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Take Ten II: More Ten-Minute Plays Paperback – November 11, 2003
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Actors, directors, producers and teachers will find Take Ten II an invaluable source of meaty roles for people of every age, ethnicity and gender; lovers of theatre will find it a richly satisfying read. These deceptively short plays throb with life in all its variety: harrowing, hilarious, and breathtakingly vital.
About the Author
Eric Lane and Nina Shengold have been editing contemporary theater anthologies for more than twenty years. Eric Lane's award-winning plays have been published and performed in the United States, Canada, Europe, and China. Plays include Ride, Times of War, Heart of the City, Dancing on Checkers' Grave, and Filming O'Keeffe. Floating, a PlayPenn finalist, was workshopped at Raven Theatre. Eric's short plays are published in Best American Short Plays, Poems and Plays, and the Foreign Language Press (Beijing). He wrote and produced the short films First Breath and Cater-Waiter, which he also directed; both films screened in more than forty cities worldwide. For TV's Ryan's Hope he received a Writers Guild Award. Honors include the Berrilla Kerr Playwriting Award, the La MaMa Playwright Award, and fellowships at Yaddo, VCCA, and St. James Cavalier in Malta. Eric is an honors graduate of Brown University, and artistic director of Orange Thoughts, a not-for-profit theater and film company in New York City.
Nina Shengold's plays include Finger Foods, War at Home, Homesteaders, and Romeo/Juliet, and have been produced around the world. Her one-act No Shoulder was filmed by director Suzi Yoonessi, with Melissa Leo and Samantha Sloyan. Nina won a Writers Guild Award for her teleplay Labor of Love, starring Marcia Gay Harden; other teleplays include Blind Spot, with Joanne Woodward and Laura Linney, and Unwed Father. Her books include the novel Clearcut; River of Words: Portraits of Hudson Valley Writers (with photographer Jennifer May), and a growing posse of pseudonymous books for young readers. A graduate of Wesleyan, she is currently teaching creative writing at Manhattanville College. Nina lives in New York's Hudson Valley, where she has been books editor of Chronogram magazine since 2004.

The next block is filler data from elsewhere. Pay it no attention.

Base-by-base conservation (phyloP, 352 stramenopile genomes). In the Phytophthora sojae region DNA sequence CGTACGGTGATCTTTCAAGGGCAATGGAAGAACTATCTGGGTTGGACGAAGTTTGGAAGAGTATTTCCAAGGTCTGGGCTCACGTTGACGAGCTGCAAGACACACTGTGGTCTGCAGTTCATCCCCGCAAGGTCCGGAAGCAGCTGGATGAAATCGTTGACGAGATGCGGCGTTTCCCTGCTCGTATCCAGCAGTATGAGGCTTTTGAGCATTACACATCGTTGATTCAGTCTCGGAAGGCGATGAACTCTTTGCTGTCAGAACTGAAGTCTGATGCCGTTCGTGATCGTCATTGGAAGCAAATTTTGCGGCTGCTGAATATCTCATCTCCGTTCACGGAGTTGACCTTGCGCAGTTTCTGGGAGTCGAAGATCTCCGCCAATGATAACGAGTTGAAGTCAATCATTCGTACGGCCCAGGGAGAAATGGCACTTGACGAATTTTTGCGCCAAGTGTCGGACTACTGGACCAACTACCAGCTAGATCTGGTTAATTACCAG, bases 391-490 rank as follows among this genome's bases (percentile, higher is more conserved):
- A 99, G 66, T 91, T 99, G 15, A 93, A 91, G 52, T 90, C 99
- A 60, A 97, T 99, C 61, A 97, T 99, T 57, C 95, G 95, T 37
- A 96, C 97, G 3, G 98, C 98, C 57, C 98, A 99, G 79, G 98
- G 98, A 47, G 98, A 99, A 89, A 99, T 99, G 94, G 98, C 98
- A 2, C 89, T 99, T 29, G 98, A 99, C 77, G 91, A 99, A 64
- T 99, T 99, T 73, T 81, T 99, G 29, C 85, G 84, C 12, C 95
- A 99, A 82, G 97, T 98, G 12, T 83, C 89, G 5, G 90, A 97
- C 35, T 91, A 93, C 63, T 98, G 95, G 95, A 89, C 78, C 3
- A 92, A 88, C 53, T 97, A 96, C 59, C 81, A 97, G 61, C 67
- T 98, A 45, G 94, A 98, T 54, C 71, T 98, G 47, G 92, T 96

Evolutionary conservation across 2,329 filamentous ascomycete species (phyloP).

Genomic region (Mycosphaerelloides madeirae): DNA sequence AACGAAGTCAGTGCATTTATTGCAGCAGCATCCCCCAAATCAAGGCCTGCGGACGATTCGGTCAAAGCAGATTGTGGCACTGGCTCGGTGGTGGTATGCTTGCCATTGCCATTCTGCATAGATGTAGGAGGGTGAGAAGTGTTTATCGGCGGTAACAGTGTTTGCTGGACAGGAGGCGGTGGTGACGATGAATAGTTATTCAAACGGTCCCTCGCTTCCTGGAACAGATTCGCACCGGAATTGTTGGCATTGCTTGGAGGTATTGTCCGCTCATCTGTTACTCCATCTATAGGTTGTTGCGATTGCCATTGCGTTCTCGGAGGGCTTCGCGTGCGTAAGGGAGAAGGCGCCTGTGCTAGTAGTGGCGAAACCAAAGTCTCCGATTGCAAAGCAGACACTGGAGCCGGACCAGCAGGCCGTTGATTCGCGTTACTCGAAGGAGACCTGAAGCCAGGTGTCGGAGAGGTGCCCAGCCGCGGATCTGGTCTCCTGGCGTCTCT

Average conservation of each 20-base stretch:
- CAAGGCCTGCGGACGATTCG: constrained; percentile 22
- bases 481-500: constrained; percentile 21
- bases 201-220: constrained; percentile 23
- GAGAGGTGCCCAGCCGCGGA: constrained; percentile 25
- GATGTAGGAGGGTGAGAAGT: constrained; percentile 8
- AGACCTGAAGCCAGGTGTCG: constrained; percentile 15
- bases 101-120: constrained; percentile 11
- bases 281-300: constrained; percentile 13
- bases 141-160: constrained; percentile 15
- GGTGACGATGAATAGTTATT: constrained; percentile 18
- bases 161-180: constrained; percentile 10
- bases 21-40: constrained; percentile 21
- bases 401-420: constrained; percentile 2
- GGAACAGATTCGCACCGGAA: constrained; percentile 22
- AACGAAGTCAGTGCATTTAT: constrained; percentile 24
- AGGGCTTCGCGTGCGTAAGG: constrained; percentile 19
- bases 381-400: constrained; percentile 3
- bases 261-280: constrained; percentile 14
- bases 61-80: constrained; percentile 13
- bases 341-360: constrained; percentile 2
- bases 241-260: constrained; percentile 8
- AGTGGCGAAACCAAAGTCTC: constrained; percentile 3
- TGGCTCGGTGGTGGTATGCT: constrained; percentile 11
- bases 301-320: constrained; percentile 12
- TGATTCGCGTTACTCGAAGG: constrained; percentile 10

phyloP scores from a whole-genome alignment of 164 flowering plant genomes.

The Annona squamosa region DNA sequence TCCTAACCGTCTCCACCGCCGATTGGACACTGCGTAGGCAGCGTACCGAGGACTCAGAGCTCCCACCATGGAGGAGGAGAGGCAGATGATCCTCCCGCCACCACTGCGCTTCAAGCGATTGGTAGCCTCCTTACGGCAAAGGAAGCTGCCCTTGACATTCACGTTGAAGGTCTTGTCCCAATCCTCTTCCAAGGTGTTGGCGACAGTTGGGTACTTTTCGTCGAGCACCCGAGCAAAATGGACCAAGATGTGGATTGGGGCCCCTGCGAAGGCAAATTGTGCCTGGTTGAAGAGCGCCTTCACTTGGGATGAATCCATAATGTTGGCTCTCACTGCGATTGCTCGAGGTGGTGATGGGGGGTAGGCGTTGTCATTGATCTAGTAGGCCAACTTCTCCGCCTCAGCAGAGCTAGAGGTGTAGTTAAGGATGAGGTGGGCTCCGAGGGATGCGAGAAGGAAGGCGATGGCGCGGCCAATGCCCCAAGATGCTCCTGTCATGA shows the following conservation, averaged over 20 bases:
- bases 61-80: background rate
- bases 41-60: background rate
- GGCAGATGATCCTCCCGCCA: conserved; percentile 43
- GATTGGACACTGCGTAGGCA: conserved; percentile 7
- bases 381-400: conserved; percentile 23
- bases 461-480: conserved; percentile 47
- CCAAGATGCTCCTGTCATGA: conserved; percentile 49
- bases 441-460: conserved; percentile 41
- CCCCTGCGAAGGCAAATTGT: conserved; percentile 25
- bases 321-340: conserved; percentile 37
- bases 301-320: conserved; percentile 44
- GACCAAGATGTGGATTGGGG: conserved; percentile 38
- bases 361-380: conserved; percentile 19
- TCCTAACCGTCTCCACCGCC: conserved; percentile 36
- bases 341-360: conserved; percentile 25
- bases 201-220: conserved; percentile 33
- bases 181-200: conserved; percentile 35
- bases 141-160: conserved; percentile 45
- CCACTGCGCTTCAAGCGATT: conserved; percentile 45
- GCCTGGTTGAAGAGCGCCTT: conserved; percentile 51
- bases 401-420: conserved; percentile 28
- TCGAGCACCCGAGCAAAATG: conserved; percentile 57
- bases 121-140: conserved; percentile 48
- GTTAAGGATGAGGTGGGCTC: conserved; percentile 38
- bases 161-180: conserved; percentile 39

Top Customer Reviews
Lane and Shengold have not just assembled an anthology; they are on a mission to champion the ten-minute play as a distinctive and vital genre with its own rich history. In their introduction, they note that it's been "just over twenty-five years since the Actors Theatre of Louisville announced its first Ten-Minute Play Contest," and in their acknowledgements section they note further, "The number of theatres around the country producing annual ten-minute play festivals continues to grow." A simple Internet search revealed to me how accurate the co-editors are in their assessment of the strength of this genre.
Lane and Shengold promise "a crash course in the depth and diversity of the American theatre" in this anthology, and they more than fulfill this bold claim. Some of the most striking selections are as follows: "Antigone's Red," by Chiori Miyagawa, looks at the internment of Japanese-Americans during World War II. "Classyass," by Caleen Sinnette Jennings, is a comedy set at a college radio station. "The Cure," by Romulus Linney, is a one-character monologue told by a mountain midwife.
Also worthy of note: "Daniel on a Thursday," by Garth Wingfield, is a two-character encounter set in a gay bar. I really enjoyed Nina Shengold's "Emotional Baggage," a clever comedy in which actors play pieces of unclaimed baggage at an airport. "It's Not You," by Craig Pospisil," is an unsettling satire about friendship and choices set in a New York City subway car. Dael Orlandersmith's "My Red Hand, My Black Hand" is an exploration of biracial Black/American Indian identity that has dialogue written as poetry. Rich Orloff's "Playwriting 101: The Rooftop Lesson" is a deliciously absurdist piece about the art of writing a play. "The Sniper," by Anthony David and Elaine Romero, is a gripping drama about the relationship between an Israeli military sniper and a Moroccan journalist.
I found this superb anthology hard to put down. Lane and Shengold note that the best examples of the ten-minute play genre function as "miniature worlds." In this collection they have assembled a truly diverse and rewarding group of these little worlds. This book is a perfect companion for the original "Take Ten"; I recommend both anthologies enthusiastically.
If you haven't read ten-minute plays (or seen them performed in theaters), I think you'll be pleasantly surprised. This collection has something for everyone – an excellent variety – and would be a good place to start. Particular standouts in the book, I believe, are the pieces by Christopher Durang, Warren Leight, Claire Reeve, Sean O'Connor, and Rich Orloff. Very highly recommended.